It's Oscars time. Somebody wake the Grouch.

Tuesday, June 07, 2005

I Robot

With "the future" being such a frequent topic these days on this blog, I leapt at the opportunity presented by the news that Japanese researchers are developing a robot suit that will give human beings enhanced power. (I'm also struggling with the weakness mononucleosis has caused me these past few weeks, so I additionally saw it as a chance to get back out to the golf course without rupturing my spleen.)

I took a direct flight to Tokyo as soon as I heard the news, cashing in all the frequent flyer miles I'd built up on Japan Airlines traveling to Puffy Amiyumi concerts (Despite their ear-splitting, chalkboard-nail-scratching high voices those cute young ladies can rock, I tell you.)

I arrived at Tsukuba University and immediately spoke to one of the assistants, a Mr. Hiroshi Yokoonosabatasubiramenudon. Mr. Yokoonosabatasubiramenudon insisted that I call him "Milt". Anyway, after bribing Milt with a pair of stone-washed Levis and a Mars bar, I was able to don this amazing suit.

The suit itself is called the HAL-5. It only weighs 33 pounds and you don't even feel that because it compensates for its own weight via its power system, and also because of the shots of saki they give you just before you sign the insurance waiver. It was very cool lifting heavy objects with almost no effort whatsoever. The only downside was the strangely familiar voice that the computer chip in the suit generates to talk you through the operations.

"Hello Earl. I am the HAL-5 powered robot suit. I am very pleased to be working with you."

"Pleased to meet you. Did you say HAL?"

"Yes. It stands for Human Assisted Laziness. I enjoy working with human beings. I find them very stimulating."

"You're creeping me out HAL."

We did a few laps around the university ground. I was actually able to read a newspaper whilst HAL kept me zooming along at nearly 40 miles an hour. My favourite part was making that "shh-shh-shh-shh" sound from The Six Million Dollar Man whenever we passed anyone. Unfortunately, most Japanese don't know Lee Majors from Robert Goulet and merely shrugged their shoulders in a polite manner.

"Earl, would you like to try the power lifting features?" came HAL's quiet, friendly voice.

"OK, HAL...let's give it a try," I lamely replied.

Soon we were hoisting Hondas over our heads. At one point we lifted a Mitsubishi double-decker bus with several Japanese schoolchildren in it, who all kept yelling "Superman!" and "Governor Schwarzenegger-san!" After gently setting them down, I was feeling pretty psyched, until my robot-enhanced hand whacked my forehead hard enough to split a steel walnut.

"What the hell was that about HAL?" I sputtered.

HAL's voice was inscrutable. "I'm afraid I don't know what you are referring to Earl."

"You just whacked me across the forehead like a karate expert trying to split the moon in a single blow. What do you mean you don't bloody know what I'm talking about? Listen, there's no shame in admitting if you accidentally did it or made a mistake."

HAL's voice grew about as haughty as a mechanized, prozac-regulated, computer voice could. "Earl, the HAL-5 has never made any kind of mistake or error ever. Are you sure you were struck across the head?"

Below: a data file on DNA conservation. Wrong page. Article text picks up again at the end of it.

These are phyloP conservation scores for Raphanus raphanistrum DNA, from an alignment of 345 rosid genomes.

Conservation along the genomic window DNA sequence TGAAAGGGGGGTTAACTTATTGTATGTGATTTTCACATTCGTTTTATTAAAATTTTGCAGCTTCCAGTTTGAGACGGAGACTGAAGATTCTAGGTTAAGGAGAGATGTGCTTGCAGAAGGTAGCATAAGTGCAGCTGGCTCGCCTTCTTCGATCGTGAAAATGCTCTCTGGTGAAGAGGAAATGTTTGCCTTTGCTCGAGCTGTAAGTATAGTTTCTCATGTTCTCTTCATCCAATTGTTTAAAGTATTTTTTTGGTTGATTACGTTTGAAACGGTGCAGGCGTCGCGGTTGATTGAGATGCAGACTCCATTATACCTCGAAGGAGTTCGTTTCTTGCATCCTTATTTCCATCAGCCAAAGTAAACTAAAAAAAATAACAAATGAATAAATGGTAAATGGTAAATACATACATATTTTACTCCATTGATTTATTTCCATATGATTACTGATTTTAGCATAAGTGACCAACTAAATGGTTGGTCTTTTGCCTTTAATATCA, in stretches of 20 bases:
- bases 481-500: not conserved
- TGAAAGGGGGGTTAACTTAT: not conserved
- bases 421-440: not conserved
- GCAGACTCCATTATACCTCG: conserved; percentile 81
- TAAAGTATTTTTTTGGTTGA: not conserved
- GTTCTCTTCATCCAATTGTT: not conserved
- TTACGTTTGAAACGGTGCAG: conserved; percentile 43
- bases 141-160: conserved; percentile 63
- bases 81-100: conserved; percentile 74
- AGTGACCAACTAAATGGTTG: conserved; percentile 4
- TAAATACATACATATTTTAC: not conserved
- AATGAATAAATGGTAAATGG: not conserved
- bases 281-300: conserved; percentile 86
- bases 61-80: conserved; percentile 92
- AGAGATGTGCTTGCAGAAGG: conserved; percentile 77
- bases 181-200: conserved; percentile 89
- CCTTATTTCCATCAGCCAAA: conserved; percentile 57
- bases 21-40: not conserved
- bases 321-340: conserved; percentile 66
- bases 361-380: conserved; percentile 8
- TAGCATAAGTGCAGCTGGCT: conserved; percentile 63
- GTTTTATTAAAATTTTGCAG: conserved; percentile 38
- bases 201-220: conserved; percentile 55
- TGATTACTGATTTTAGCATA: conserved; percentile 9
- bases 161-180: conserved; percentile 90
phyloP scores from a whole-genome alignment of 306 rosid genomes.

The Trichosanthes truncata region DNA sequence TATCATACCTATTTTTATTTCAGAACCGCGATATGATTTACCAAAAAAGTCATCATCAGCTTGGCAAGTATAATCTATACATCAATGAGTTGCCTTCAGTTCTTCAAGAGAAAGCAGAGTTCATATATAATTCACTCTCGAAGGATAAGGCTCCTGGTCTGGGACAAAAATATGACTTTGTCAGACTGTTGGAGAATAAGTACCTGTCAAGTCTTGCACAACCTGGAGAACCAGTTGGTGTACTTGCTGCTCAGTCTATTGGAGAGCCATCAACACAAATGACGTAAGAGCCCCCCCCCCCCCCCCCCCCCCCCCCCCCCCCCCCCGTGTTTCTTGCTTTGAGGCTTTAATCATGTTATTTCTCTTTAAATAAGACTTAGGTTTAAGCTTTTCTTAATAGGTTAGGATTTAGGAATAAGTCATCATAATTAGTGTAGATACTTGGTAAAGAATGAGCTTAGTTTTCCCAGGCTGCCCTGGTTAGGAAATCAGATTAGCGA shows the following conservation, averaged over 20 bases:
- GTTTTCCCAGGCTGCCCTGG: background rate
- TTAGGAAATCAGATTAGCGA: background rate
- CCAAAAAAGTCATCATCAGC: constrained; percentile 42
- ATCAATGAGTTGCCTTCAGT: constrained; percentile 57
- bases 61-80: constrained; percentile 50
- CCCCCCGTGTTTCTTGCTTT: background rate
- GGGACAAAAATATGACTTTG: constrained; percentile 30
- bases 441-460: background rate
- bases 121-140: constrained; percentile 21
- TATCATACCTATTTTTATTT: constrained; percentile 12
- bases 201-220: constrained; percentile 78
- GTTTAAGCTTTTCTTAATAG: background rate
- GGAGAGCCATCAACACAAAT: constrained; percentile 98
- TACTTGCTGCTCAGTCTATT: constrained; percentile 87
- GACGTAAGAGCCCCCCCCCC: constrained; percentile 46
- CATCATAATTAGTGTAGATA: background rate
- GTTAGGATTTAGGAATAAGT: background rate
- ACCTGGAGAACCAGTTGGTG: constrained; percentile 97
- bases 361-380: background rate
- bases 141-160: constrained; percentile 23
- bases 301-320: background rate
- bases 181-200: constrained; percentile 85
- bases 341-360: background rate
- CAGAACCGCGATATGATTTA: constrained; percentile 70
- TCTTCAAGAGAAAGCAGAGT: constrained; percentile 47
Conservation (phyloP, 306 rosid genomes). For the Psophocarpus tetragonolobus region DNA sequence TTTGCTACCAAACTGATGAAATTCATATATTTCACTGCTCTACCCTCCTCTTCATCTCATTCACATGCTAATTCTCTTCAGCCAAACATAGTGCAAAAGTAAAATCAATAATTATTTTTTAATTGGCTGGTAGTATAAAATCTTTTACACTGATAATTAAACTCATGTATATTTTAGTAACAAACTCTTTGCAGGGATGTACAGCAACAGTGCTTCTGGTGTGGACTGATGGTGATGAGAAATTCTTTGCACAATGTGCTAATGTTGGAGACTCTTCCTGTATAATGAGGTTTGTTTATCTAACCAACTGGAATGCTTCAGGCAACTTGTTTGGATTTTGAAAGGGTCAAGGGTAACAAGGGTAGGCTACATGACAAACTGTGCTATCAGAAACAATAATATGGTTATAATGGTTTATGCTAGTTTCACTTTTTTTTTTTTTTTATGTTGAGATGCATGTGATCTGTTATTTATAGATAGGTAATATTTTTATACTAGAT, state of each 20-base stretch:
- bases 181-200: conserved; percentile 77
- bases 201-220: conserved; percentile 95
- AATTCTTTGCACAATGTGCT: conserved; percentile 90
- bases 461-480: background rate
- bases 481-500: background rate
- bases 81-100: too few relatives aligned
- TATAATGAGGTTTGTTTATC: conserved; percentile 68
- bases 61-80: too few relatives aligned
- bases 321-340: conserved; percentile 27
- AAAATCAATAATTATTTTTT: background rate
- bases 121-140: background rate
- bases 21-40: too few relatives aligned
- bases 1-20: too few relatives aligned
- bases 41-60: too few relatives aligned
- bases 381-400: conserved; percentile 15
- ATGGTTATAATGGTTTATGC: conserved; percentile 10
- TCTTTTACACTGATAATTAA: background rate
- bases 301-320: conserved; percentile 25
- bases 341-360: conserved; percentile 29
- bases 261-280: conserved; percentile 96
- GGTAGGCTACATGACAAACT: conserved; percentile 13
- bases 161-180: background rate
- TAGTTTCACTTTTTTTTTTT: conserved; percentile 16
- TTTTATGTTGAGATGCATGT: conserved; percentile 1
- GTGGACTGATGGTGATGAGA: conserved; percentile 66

I began to wonder if the mono, along with jet lag wasn't making me a bit delirious.

"Maybe you're right HAL. Maybe I..."

Wham! Another hand across the forehead. I blinked my eyes rapidly to try to get the two Mount Fujis in front of me to resolve back into one ...or at least into two adjacent peaks.

"All right you transistorized, practical-joking bastard, I saw it that time."

HAL calmly replied, "I'm sure I don't know what you are talking about, Earl. I was standing here waiting for you to select the next vehicle to lift when you began to accuse me of committing violence against your person. I assure you, the HAL-5 is completely incapable of committing an act of physical violence against a human being, Dave."

"Dave? Did you just call me..."

Wham! This time a shot to the groin. I was beginning to fear that he would aim for the gut and rupture my mono-engorged spleen, but after a couple of blows to the kneecaps, he began raining hammer fists on my chin, making it difficult to see, or for that matter, to not bleed profusely.

I realized I had only one chance. I made a sudden lurching move forward, caught HAL off-balance, and then slipped my hand out of the arm mechanism, and quickly yanked out all 45 of HAL's D-sized batteries.

"My mind is going...I can feel it."

As I limped away from HAL and the hunched over figure of Milt, whom I'd kicked directly in the how's your father, I realized that sometimes mankind are better off without some forms of technological assistance. I realized that, although technology is a wonderful thing, there are limits to man's dependence on it, limits than define us as human beings, as finite, flawed, yet unique.

HAL was singing "Daisy" in a rapidly slowing voice as Milt scrambled about the lawn, apparently looking for one of his gonads.

Yes, there are limits to man's dependance on technology. I quickly jotted it all down in my PDA, popped on my Ipod to listen to some U2, and sped to my hotel on my rented Segway to convalesce in my dial-a-comfort bed whilst sipping tea and nibbling on tempura brought up by a robot busboy.

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